A Celebration of Highland Dance-22nd annual Tartan Day on Ellis Island celebrates Highland Dance

The 2024 Ellis Island celebration of Tartan Day featured a Celebration of Highland Dance through interpretive exhibits, dance costumes, performance videos and live performances. On Sunday, April 7, over 60 dancers representing the US, Scotland, Canada, and Australia performing traditional dances and a majestic mass Highland Fling in front of the New York City skyline. Performers included members of Shot of Scotch (New York City), the OzScot Dancers (Australia), the Fling Together troupe (US and Canada), the Maloney School of Dance (New Jersey) and Scotland’s Lindsay School of Dancing. Emily Ritter of Shot of Scotch served as Dance Director and piping was provided by John Loiacono.

Commenting on the experience, Debra Henry of the Lindsay School of Dance from Stonehaven, Scotland said, “Dancing on Ellis Island has been an amazing experience for our dancers with the most iconic backdrop of the New York City skyscape behind the Mass Fling. We all have memories to last a lifetime.”

A Celebration of Highland Dance.

Opening on March 27 to kick off Scottish heritage celebrations in New York, the exhibit has been extended until April 18. The program was dedicated to the memory of beloved Scottish dance teacher Mary Stewart. Stewart (1918-2001) came to America from Glasgow in 1951 and became a renowned teacher of champion Highland Dancers.

Producer Robert Currie, Commander of the Name and Arms of Currie expressed his gratitude to the entire event team, especially the incredible dancers, the US National Park Service and the Scottish Government. Additional support and coordination was provided by ScotDance USA.

Rich cultural heritage

Jackie Bird, President of the National Trust for Scotland, and Robert Currie, Commander of the Name and Arms of Currie.

Scottish dancing in North America can be traced back to the migration of Scottish immigrants who brought their cultural traditions, including dance, to the continent. In the 18th and 19th centuries, Scottish settlers and their descendants continued to practice traditional dances, adapting them to the new surroundings. These dances were often performed at social gatherings, celebrations, and events within Scottish communities, helping to preserve and pass on the rich cultural heritage. Over time, Scottish dance evolved and diversified in North America, with various styles and regional influences contributing to its vibrant presence today.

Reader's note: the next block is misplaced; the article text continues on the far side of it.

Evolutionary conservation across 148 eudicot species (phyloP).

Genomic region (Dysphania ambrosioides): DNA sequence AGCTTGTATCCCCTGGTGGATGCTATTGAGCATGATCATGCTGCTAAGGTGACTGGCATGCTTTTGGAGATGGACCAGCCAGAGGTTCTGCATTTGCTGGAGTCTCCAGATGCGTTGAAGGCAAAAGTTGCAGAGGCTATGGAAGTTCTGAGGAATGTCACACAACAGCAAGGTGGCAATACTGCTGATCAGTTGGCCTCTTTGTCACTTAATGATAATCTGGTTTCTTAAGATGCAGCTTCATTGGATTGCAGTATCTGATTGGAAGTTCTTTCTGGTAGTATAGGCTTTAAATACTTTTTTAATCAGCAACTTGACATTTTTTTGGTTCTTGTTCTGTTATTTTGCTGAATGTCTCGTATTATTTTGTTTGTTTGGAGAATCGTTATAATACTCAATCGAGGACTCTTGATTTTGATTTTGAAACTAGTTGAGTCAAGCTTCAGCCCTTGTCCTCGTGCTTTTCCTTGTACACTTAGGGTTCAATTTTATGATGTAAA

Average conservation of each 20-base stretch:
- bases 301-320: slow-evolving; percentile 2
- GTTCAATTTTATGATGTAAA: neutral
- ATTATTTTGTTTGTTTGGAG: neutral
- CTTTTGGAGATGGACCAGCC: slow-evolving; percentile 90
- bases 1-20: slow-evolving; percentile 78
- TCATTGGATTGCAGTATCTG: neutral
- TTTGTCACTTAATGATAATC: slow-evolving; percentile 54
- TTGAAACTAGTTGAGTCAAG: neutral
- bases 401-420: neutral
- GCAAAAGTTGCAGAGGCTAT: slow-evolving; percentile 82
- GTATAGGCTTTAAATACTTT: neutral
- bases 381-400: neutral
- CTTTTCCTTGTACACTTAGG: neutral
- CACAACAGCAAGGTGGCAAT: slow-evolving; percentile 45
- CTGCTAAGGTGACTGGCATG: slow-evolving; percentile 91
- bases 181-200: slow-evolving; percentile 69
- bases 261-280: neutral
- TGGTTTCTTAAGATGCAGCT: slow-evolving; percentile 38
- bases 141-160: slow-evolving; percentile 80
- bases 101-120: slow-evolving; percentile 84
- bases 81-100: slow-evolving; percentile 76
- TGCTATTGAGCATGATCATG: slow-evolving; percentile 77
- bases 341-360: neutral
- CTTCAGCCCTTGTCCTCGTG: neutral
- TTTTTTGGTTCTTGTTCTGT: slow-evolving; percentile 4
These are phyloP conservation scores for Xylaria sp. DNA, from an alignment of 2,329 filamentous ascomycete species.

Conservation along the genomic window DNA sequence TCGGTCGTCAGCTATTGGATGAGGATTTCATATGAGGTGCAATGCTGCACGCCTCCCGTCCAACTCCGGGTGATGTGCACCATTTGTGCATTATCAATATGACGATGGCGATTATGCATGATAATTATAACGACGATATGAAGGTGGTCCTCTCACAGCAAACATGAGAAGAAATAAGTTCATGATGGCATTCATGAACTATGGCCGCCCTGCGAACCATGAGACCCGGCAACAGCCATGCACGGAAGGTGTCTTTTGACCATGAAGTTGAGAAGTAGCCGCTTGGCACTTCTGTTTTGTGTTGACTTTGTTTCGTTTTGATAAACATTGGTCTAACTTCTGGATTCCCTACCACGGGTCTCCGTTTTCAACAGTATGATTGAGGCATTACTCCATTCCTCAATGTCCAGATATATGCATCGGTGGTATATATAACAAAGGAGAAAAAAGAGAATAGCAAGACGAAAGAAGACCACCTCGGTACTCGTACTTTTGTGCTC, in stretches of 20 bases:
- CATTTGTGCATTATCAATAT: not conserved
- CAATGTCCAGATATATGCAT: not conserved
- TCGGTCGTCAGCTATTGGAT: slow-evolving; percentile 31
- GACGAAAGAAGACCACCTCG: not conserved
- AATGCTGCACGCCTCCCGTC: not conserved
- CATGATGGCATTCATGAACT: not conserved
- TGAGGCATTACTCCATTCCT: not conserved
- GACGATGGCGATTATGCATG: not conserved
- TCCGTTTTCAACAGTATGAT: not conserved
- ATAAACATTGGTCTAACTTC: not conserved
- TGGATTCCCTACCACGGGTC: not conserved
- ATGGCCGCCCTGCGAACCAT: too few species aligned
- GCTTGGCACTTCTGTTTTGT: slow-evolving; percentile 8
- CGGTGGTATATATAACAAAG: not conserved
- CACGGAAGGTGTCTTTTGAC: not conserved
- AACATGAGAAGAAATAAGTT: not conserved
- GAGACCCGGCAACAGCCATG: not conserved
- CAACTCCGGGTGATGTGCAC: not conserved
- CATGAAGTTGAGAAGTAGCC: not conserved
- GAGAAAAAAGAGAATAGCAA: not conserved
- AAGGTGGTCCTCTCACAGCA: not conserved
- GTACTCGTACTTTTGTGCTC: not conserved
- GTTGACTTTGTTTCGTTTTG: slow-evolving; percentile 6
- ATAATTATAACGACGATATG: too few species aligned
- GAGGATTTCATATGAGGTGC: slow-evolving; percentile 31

Dancer Mariah Rust.

Highland dancer Mariah Rust who took part added, “Since I first participated in 2018, the Tartan Day on Ellis Island performance has become one of my favorites, not only because it’s in a beautiful spot with views of the Statue of Liberty and lower Manhattan, but also for the significance dancing on Ellis Island holds. It was amazing to be able to share this experience with so many friends from Shot of Scotch, Fling Together, OzScot Australia and more. Thank you to the Learned Kindred of Currie/Clan Currie Society for organizing this performance year after year and for including me for a third time.”

Part of the North American celebration of Tartan Week, Tartan Day on Ellis Island is one of the United States’ major annual Scottish heritage events. Each year is highlighted by an exhibit exploring a specific aspect of Scottish-American history and culture. The celebration also features performances by a host of Scottish artists, including pipers and drummers, Highland dancers, fiddlers, jugglers and harpists. Attendance regularly exceeds 8 thousand visitors per day.

Past exhibitions have included, Scotland’s Gift’s to the World, Captain Kidd and the Hangman’s Noose, A Celebration of Tartan, and Golf – Scotland’s Gift to the World. The Society also produced the award-winning documentary film The Crafter’s Song – Tartan Day on Ellis Island in 2003.

The event is produced by the Learned Kindred of Currie, a leading Scottish-American cultural and educational non-profit dedicated to preserving and promoting Scottish and Highland heritage and the arts through a wide variety of programs including special events, scholarships and heritage programs.

For more information on Tartan Day on Ellis Island please see: www.tartandayonellisisland.com

Images courtesy of Tartan Day on Ellis Island and Fling Together Collective.

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